"Speaking to the players last night and speaking to them this morning, I think we're all disappointed at the level of sanctions that have been put on the club. But we understand that some sanctions had to be placed on our club," Hird said.

"Our football club is a great football club and it has been unfairly dealt with this year. We do own those mistakes but the way it has been treated I don't think is fair."

Hird said ending his Supreme Court fight against the AFL was the "right nothing to do" even though it was a "matter of principle".

While Hird said he was disappointed not to be coaching next year, he said he was keen to return in 2015.

"I've been an Essendon supporter since I was born, it's part of my family, I don't think I could ever step away from the Essendon Football Club," Hird said.

"It's part of who I am, and it's part of who I'll always be."

MANAGER SAYS AFL SHOULDN'T RECEIVE DONS' $2 MILLION FINE

He endorsed senior assistant coach Mark Thompson to take his place next year, saying he was "the obvious choice".

In the meantime, Hird said he planned to take some time away with his family before deciding on his next move.

But he said he wanted to "tell my side of the story" in coming days to better explain what happened at Essendon last year.

Meanwhile, Essendon captain Jobe Watson says his teammates would welcome Hird back as senior coach once he has served his AFL-imposed suspension.

Speaking on Wednesday, Essendon captain Jobe Watson says his teammates would welcome Hird back as senior coach once he has served an AFL-imposed suspension.

Watson said the team didn't feel Hird had betrayed them.

"I don't think that's the right word," Watson told Fox Sports.

"In hindsight, people made mistakes. And I think people have accepted responsibility for that.

"I don't think anyone set out to intentionally cause the situation we found ourselves in."

Essendon chief Ray Gunston told Channel Nine at Windy Hill this morning that Hird was "shattered".

"He is obviously disappointed but that is the outcome of the hearing," he said.

AFL Commission Chairman Mike Fitzpatrick reveals the sanctions handed down to the Essendon Football Club, James Hird, Danny Corcoran, Bruce Reid and Mark Thompson.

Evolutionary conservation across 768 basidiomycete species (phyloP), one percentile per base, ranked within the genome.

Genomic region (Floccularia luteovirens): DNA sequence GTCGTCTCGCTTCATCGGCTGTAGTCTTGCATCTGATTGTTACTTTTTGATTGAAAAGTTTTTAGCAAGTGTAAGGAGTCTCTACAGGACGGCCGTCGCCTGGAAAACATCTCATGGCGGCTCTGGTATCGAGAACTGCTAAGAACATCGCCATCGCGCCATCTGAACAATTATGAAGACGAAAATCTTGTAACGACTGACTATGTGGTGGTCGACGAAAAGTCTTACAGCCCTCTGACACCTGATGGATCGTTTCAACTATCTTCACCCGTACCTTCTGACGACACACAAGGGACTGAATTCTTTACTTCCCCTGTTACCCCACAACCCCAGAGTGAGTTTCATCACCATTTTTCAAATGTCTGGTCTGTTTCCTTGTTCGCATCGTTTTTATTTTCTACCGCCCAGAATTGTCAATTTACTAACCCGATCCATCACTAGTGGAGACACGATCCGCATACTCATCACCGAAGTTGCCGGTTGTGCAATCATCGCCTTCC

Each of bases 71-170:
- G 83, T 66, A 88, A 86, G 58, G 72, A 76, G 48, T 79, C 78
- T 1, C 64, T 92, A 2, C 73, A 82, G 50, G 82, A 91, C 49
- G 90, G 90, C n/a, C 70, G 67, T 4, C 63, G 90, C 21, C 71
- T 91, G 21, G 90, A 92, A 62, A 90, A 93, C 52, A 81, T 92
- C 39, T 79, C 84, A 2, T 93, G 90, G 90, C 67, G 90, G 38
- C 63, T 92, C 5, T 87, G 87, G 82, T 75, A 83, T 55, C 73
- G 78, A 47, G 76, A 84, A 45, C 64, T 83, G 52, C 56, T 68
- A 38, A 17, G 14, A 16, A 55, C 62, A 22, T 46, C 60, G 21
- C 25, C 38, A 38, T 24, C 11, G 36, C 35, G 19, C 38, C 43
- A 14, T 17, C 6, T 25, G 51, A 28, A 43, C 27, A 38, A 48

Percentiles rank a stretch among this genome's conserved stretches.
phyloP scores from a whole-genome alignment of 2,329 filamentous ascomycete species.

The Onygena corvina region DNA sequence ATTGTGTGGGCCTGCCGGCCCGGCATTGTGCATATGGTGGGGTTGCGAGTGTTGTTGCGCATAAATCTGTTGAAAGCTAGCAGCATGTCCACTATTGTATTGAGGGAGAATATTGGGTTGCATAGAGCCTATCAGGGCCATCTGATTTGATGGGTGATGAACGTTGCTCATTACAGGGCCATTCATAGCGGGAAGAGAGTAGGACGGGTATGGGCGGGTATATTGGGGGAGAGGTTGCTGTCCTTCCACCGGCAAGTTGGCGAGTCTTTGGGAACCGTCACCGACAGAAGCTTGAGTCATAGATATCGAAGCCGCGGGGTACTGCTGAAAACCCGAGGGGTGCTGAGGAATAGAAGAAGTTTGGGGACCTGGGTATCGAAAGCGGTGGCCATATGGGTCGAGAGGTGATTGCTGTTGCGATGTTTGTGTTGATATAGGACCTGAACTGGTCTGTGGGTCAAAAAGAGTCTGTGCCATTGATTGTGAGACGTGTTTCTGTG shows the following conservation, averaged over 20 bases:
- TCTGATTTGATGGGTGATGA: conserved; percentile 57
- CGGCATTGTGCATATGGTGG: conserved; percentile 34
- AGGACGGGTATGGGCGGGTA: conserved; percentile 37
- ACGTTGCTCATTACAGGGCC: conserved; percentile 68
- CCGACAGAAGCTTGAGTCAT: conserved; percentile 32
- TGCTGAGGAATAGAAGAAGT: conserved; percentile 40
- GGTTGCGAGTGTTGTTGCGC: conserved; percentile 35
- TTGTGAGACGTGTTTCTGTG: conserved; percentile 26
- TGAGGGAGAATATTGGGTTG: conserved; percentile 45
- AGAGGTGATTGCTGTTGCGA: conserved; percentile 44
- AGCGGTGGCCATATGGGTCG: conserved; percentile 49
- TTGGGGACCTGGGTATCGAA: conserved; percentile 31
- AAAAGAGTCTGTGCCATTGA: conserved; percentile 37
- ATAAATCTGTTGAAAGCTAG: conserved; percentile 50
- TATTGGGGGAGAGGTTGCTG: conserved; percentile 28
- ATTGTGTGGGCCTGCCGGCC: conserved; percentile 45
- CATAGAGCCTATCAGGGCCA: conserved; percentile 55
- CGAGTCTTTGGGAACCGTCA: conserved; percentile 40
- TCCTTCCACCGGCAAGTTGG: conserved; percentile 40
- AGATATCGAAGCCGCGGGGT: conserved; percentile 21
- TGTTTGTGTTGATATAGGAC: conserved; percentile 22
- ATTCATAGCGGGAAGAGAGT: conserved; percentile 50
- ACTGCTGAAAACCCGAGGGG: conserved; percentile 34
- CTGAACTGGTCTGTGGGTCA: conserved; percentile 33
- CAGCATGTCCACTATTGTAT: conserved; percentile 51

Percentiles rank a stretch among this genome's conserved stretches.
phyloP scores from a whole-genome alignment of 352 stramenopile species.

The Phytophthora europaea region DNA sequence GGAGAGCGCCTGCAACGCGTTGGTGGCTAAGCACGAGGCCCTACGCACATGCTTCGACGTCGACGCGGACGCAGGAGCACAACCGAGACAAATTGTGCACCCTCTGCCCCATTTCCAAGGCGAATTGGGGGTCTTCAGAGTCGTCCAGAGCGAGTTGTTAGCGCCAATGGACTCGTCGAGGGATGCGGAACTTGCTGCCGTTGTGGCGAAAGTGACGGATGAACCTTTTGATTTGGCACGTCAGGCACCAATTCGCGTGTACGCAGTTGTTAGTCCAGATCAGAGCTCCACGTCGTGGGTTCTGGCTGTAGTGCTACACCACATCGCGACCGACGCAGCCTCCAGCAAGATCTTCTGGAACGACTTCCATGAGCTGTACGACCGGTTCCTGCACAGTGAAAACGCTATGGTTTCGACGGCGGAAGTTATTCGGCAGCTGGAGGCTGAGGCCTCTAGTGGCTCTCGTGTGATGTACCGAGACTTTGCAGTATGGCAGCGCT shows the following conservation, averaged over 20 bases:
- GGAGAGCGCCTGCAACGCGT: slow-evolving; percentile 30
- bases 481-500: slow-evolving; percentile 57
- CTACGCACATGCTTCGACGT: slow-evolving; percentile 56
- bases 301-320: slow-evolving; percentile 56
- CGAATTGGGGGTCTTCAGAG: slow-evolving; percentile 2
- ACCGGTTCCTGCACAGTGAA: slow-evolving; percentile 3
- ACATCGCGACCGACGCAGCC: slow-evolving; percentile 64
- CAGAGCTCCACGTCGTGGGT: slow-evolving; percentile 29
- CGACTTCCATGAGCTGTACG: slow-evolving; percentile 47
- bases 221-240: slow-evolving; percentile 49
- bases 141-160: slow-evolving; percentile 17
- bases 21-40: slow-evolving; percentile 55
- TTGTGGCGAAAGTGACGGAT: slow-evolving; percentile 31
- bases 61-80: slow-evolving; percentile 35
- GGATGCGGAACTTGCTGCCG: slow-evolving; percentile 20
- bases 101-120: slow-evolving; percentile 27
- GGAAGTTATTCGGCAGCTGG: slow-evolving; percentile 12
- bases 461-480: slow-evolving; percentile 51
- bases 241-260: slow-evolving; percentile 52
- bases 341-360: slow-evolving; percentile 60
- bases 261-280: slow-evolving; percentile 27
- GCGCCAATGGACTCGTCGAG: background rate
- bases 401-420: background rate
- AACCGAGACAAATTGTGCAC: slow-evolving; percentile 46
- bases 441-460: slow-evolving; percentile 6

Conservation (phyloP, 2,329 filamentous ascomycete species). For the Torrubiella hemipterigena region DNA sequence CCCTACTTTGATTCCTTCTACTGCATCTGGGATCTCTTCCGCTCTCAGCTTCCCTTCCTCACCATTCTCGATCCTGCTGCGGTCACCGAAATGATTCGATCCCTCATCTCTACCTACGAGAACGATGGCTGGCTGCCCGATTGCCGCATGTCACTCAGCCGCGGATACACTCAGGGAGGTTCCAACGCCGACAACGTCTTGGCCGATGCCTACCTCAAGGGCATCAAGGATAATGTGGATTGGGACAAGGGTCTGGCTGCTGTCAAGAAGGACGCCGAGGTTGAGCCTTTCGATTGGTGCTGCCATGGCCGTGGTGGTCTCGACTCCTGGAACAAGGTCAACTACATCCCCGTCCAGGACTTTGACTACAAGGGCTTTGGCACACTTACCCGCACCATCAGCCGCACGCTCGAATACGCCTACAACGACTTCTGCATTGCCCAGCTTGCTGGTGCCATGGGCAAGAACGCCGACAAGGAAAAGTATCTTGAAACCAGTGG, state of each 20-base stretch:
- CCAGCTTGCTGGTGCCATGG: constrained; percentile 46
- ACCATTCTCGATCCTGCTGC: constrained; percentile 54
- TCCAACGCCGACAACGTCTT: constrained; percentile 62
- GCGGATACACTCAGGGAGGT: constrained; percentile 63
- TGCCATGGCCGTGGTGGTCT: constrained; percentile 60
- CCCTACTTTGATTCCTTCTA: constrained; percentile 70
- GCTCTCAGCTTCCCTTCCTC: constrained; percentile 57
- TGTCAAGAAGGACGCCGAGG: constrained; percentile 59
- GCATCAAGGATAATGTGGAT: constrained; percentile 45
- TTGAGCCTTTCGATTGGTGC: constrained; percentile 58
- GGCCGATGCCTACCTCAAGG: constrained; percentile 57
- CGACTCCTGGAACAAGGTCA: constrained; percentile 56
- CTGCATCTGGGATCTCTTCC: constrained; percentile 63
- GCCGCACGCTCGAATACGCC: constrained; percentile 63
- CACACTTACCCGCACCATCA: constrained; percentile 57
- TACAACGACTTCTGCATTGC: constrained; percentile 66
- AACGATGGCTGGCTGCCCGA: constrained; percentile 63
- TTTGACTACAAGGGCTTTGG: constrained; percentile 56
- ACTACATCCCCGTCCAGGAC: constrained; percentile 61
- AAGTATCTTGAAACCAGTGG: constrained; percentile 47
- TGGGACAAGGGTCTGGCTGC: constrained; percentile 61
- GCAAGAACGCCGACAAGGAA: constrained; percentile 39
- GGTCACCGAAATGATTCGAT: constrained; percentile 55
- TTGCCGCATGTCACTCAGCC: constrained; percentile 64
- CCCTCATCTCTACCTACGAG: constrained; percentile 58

AFL chief executive Andrew Demetriou said he would be making no apologies for the tough penalties.

"This reminds everyone that young people, young men that want to play our game should know that when they go to a football club they will get the best care, the best training that will be welcomed into the most, the absolutely best professional environment," Demetriou said on 3AW radio.

AFL's INTEGRITY AT HEART OF PENALTIES
AFL PLAYERS TAKE TO TWITTER

AFL deputy Gillon McLachlan told 3AW that no date had been set the $2 million fine to be paid.

"I think, rather than being too overt about it, it is over a few years," he said.

It comes as controversial sports scientist Stephen Dank refused to answer questions about the sanctions imposed on Essendon.

As he left his Ascot Vale home this morning, he would not say whether he had spoken to the AFL or if he planned to speak to ASADA investigators.

AFL CEO Andrew Demetriou and chairman Mike Fitzpatrick hand down Essendon's punishment.

Thompson, who received a fine, but no ban last night, is the favourite to be Essendon's caretaker coach. Essendon assistant coach Simon Goodwin will coach the club in Saturday's dead rubber against Richmond.

Essendon chairman Paul Little last night said Hird would not only return as senior coach, he would accept a new contract which is believed to include a two-year extension which would take him through to the end of 2016, although he cannot be paid by Essendon.

READ THE FULL CHARGE SHEET HERE
DONS THE ALL-TIME AFL VILLAIN

MIDFIELD FIX MUCH HARDER TO FIX
DANK HAS A LOT TO ANSWER FOR

"James is very keen to continue his coaching at Essendon and the Essendon Football Club is very keen to have him," he said.

Essendon chairman Paul Little says outgoing coach James Hird accepted the penalties for the good of the club.

"I don't want to give you precise details, but there is an undertaking for James to continue coaching at Essendon."

Hird can attend Essendon matches in 2014 in preparation for a return.

Essendon's VFL side can play finals this weekend.

Essendon players were anxious for the club to come to a settlement, which provided Little with a mandate to strike a deal over their finals participation.

Bombers coach James Hird leaves AFL House.

"The players made their point of view very clearly that they wanted it as a priority to be cleared up now and they did not want it to linger," Little said in accepting the penalties.

Demetriou said Essendon players were still eligible for the Brownlow Medal and All-Australian honours.

Essendon will officially finish ninth.

Hird expressed remorse to the AFL Commission, but that contrition was undermined when his QC Julian Burnside said he had "done absolutely nothing wrong" and had been "heroic" in accepting penalties for the club and players' sake.